One could easily ask: “Why would a school want to back up its math classes by forcing people with a B average to retake that class?” The claim of “institutional racism” clearly seems to be the only answer provided by the people pushing this agenda.

It’s a shame that they are not also pushing more transparency into the school grading policies. Obviously, forcing students to retake courses is not in the public’s interest, nor the student's interest. It is not the best way to spend our money. So, finding ways to mandate open access to the academic performance of every school in California would seem to be far more important than to flog some virtually impossible to prove claim that some students are being singled out by teachers because of their race. If this were true, having publicly accessible data about course retake rates, called out by school, grade and teacher would help understand what is really going on here.


5 people like this
Posted by EPAMom
a resident of East Palo Alto
on Oct 1, 2014 at 12:32 pm

My son worked hard to get an A in Algebra in 8th grade, yet was put into Algebra again in 9th. He did not understand why this happened, and no justification was offered by the school. Our plan was to have him take Calculus in 12th grade, which would have been impossible, except that he transferred schools and took a year of math in 6 weeks of summer school to get back to where he would have been. Yes, he got another A in Algebra - which he didn't need. And the message we came away with was that the school was disorganized and unhelpful.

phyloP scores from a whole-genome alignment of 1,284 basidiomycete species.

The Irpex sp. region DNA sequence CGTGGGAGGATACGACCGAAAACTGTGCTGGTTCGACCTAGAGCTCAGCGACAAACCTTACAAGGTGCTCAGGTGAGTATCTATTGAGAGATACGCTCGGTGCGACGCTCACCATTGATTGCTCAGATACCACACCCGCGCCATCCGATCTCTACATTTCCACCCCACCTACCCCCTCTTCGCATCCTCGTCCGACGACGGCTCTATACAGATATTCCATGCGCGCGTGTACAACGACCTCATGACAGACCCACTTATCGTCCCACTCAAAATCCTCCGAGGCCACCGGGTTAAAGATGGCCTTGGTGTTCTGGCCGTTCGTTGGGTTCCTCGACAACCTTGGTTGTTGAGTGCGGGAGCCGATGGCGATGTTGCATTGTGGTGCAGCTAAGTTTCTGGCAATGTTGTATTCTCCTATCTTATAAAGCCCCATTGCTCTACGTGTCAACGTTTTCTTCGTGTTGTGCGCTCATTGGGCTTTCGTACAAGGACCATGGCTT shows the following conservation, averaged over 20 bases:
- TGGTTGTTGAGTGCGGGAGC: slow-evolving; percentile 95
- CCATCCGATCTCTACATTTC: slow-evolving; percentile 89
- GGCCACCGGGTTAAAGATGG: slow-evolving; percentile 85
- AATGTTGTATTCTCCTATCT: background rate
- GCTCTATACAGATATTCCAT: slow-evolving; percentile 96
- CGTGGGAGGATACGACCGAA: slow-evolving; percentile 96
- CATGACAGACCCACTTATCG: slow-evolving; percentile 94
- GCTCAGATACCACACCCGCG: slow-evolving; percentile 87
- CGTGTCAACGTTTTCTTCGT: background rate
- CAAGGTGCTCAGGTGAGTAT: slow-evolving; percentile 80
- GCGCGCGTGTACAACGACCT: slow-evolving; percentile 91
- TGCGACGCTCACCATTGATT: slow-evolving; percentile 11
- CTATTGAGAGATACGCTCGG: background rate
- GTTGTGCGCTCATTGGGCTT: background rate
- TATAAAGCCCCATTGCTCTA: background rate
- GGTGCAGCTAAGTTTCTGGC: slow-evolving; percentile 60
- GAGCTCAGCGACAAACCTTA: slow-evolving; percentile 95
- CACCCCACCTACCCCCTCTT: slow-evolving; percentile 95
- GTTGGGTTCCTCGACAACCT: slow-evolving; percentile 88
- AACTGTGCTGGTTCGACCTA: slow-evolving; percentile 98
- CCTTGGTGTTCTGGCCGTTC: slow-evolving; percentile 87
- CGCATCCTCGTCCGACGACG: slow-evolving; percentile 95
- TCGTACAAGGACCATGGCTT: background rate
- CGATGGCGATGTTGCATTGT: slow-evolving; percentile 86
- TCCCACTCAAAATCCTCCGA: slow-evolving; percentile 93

"Ridiculous", not every child is like your daughter. Some have higher aspirations in math and don't benefit from being derailed. Some might come away with the message that something was wrong with them, or that someone at the school thought there was. High school is hard enough without the administration adding to the issues.


1 person likes this
Posted by Bob
a resident of Another Palo Alto neighborhood
on Oct 1, 2014 at 12:58 pm

> My son worked hard to get an A in Algebra in 8th grade,
> yet was put into Algebra again in 9th. He did not understand
> why this happened, and no justification was offered by the school.

@EPA-MOM: Thanks for sharing. However, it’s a shame you did not demand an answer from the school in writing about its decision to force your son to retake a course that a grade of A should have said your son demonstrated mastery of the subject. An answer in writing, or even a failure to respond to your letter (sent by certified mail) would have helped you to force this issue up the food chain.


Without more information, unfortunately, your story is only anecdotal. If this is an issue in the EPA schools, then you, and other parents, need to start putting a case together, and get this issue before the school board, and perhaps the San Mateo County Civil Grand Jury. You might even get lucky, and find some local lawyers who will look into this matter, pro bono.


1 person likes this
Posted by Misleading Math?
a resident of Menlo Park
on Oct 1, 2014 at 1:32 pm